Chrono Cross: The Radical Dreamers Edition is the HD remaster of Square’s 2000 PlayStation 1 RPG that had the unfortunate task of being the sequel to Chrono Trigger, one of the most beloved games of all time. This new package brings Chrono Cross into the modern era with some appreciated quality-of-life changes, while also pairing it with Radical Dreamers, a neat visual novel never officially seen outside of Japan. The result is a solid package that pays tribute to some of the forgotten corners of JRPG history.

Despite building on certain major beats from Chrono Trigger, the mechanics, structure, and design of Cross couldn’t be more different. While Trigger is remembered for its refinement and expert focus, Chrono Cross feels like Square threw every idea into the game and allowed them all to stay there. For example, while Trigger kept its lens focused on its seven party members, Cross contains over 40 different characters you can recruit, ranging from tragic heroes, to redeemed villains, to just the most bizarre array of weirdos imaginable.

While Chrono Trigger had us weaving across millennia of different timelines, Chrono Cross hinges on two parallel worlds – one where our hero Serge died as a child, and the other where he survived. The butterfly effect of this inciting incident ripples out and touches nearly every setting and character you meet across the 30+-hour adventure, making for some excellent moments of discovery as you piece together the full story. The mid-game’s curveball particularly does a surprisingly great job of tying it in with Trigger, though expect to be scratching your head quite a few times during the third act’s wild sci-fi turns and exposition dumps.

As for the battle system, you manage each of your three current party members’ stamina points on weaker and cheaper attacks or stronger and more expensive abilities, while also keeping in mind the constantly shifting elemental affinity of the battlefield. It’s about as different as you can be from Trigger’s classically refined Active Time Battle system, but it genuinely stands out among its peers and pretty much anything that came after it.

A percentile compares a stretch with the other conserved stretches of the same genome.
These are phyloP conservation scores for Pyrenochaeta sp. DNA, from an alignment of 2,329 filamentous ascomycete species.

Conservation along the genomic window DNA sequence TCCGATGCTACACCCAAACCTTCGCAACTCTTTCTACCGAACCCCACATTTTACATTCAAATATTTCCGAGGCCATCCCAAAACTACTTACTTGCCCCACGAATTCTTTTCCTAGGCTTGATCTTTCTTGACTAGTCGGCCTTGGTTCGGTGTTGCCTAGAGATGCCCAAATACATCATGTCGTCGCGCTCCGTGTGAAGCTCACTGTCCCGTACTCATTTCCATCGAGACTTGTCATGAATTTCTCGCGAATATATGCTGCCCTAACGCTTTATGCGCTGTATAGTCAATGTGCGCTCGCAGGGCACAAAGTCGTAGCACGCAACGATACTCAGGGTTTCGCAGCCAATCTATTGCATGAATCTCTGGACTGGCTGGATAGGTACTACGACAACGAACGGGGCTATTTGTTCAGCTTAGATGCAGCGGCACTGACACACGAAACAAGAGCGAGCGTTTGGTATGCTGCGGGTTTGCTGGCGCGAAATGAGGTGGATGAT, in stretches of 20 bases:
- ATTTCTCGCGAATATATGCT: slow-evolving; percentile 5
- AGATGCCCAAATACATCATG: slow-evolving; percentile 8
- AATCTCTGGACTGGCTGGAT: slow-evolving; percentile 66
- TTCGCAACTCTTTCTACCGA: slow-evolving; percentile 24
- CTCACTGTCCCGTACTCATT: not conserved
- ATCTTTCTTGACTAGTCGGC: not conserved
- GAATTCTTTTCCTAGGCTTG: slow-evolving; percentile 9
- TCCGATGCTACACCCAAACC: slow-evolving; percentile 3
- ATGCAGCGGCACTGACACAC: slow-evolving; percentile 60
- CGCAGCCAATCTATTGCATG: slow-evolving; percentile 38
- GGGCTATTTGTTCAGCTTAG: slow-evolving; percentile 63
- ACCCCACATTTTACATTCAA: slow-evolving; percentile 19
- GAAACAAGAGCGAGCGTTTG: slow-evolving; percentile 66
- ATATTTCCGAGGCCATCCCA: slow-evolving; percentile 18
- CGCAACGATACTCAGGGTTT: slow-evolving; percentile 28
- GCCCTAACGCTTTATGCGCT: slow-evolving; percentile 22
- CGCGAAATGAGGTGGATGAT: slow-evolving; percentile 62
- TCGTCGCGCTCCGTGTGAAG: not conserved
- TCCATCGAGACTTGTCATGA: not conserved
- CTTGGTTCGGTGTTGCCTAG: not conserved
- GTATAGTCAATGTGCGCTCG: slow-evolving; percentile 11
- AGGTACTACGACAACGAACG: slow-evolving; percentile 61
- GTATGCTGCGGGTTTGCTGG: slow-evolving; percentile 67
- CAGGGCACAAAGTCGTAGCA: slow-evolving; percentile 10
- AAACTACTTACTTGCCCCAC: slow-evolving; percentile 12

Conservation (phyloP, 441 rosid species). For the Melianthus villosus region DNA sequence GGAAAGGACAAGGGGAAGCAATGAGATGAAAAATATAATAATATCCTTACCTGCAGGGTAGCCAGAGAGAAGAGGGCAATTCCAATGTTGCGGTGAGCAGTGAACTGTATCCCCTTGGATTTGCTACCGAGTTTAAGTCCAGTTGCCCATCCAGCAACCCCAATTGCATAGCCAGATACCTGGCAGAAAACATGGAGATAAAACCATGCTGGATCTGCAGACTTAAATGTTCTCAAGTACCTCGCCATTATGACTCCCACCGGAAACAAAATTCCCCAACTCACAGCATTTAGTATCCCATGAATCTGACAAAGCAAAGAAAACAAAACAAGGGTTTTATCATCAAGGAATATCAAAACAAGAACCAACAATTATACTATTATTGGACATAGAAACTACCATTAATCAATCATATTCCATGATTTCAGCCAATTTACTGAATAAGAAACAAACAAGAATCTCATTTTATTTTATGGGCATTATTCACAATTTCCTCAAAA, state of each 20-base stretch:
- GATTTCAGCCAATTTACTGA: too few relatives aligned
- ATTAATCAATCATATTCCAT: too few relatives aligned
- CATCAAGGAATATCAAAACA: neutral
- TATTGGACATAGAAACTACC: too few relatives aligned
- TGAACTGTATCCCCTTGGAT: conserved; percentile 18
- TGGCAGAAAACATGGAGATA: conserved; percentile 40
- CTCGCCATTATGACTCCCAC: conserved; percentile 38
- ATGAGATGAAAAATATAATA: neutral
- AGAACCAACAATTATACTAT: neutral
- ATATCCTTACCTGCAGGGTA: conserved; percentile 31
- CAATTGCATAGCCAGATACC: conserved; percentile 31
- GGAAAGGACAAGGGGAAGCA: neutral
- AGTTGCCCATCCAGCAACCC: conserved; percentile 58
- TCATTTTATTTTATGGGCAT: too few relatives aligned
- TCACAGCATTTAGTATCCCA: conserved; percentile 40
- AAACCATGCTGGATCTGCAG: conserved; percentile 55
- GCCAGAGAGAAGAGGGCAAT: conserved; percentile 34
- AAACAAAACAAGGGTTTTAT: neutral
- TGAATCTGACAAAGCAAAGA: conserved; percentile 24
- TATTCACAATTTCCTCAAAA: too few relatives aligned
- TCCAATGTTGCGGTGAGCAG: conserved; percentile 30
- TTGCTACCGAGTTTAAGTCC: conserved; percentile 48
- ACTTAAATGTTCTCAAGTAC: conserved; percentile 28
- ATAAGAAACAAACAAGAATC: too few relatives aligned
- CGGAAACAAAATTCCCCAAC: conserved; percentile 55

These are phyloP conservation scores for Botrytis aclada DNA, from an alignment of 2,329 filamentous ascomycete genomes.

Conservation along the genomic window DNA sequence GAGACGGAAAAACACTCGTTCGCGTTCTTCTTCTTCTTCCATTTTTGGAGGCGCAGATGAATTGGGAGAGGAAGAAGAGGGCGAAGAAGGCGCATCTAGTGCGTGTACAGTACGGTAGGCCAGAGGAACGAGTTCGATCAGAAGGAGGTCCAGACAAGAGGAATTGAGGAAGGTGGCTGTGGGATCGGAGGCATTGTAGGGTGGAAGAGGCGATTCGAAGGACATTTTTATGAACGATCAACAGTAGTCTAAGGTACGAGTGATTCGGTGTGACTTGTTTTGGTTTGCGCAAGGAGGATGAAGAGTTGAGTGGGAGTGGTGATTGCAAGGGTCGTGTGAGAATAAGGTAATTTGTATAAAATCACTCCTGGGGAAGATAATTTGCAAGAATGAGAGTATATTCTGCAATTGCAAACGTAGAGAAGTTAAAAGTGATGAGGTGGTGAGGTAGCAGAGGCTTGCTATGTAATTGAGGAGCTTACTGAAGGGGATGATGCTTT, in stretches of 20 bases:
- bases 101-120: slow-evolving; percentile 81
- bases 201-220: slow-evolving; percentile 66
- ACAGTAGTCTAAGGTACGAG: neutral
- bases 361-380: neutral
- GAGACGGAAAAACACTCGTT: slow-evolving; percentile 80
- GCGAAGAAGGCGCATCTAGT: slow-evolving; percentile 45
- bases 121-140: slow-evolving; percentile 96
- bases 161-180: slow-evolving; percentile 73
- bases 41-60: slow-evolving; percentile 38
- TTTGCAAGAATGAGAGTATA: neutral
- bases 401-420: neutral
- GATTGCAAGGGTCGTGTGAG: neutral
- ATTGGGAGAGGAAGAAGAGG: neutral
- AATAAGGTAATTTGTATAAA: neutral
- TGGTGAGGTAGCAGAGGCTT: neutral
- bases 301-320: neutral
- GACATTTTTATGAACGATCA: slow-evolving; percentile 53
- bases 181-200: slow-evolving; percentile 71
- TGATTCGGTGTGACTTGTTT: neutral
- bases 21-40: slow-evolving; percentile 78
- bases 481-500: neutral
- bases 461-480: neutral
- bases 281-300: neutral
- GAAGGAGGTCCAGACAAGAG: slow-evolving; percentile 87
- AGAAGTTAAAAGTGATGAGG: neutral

Another of the standout elements of Chrono Cross is its incredible soundtrack by composer Yasunori Mitsuda, and the rearranged tracks in this new version are every bit as beautiful as the originals were 20-some years ago. This remastered collection also contains a few visual flourishes, including upgraded character models, new character portraits that display during conversations, and upscaled backgrounds, which looked especially great as I played through the game on Nintendo Switch in handheld mode. Most of these options can be toggled on and off, and I appreciated being able to choose how I wanted to experience the game.

As Square Enix did with re-released Final Fantasy classics, there are also some excellent quality-of-life changes in the form of being able to speed up and slow down movement, as well as powering up your party in any given battle. Given that I had also coincidentally replayed Chrono Cross on PS Vita a few months ago, this made jamming through the review on Switch a breeze.

This Chrono Cross remaster further comes with the first officially localized version of Radical Dreamers, a 1996 text-based visual novel released on the Super Famicom Satellaview. It acts as a quasi-bridge and side story to both Trigger and Cross, and while its simplicity will probably only appeal to hardcore fans, its inclusion is a wonderful piece of video game history for JRPG and Chrono weirdos like me.

Two decades later, it finally feels like Chrono Cross is able to step out of the monumentally large shadow of its predecessor. Chrono Cross’s gorgeous settings, iconic music, strange combat, and ambitious story can get a bit messy at times, but I genuinely love the risks it took, and I can’t recommend the game enough to anyone with a fondness for that era of JRPGs.

Chrono Cross: The Radical Dreamers Edition is available on April 7 for $19.99 on PlayStation 4, Xbox One, PC, and Nintendo Switch.

Watch the Review in 3 Minutes for Chrono Cross: The Radical Dreamers Edition.

You may also like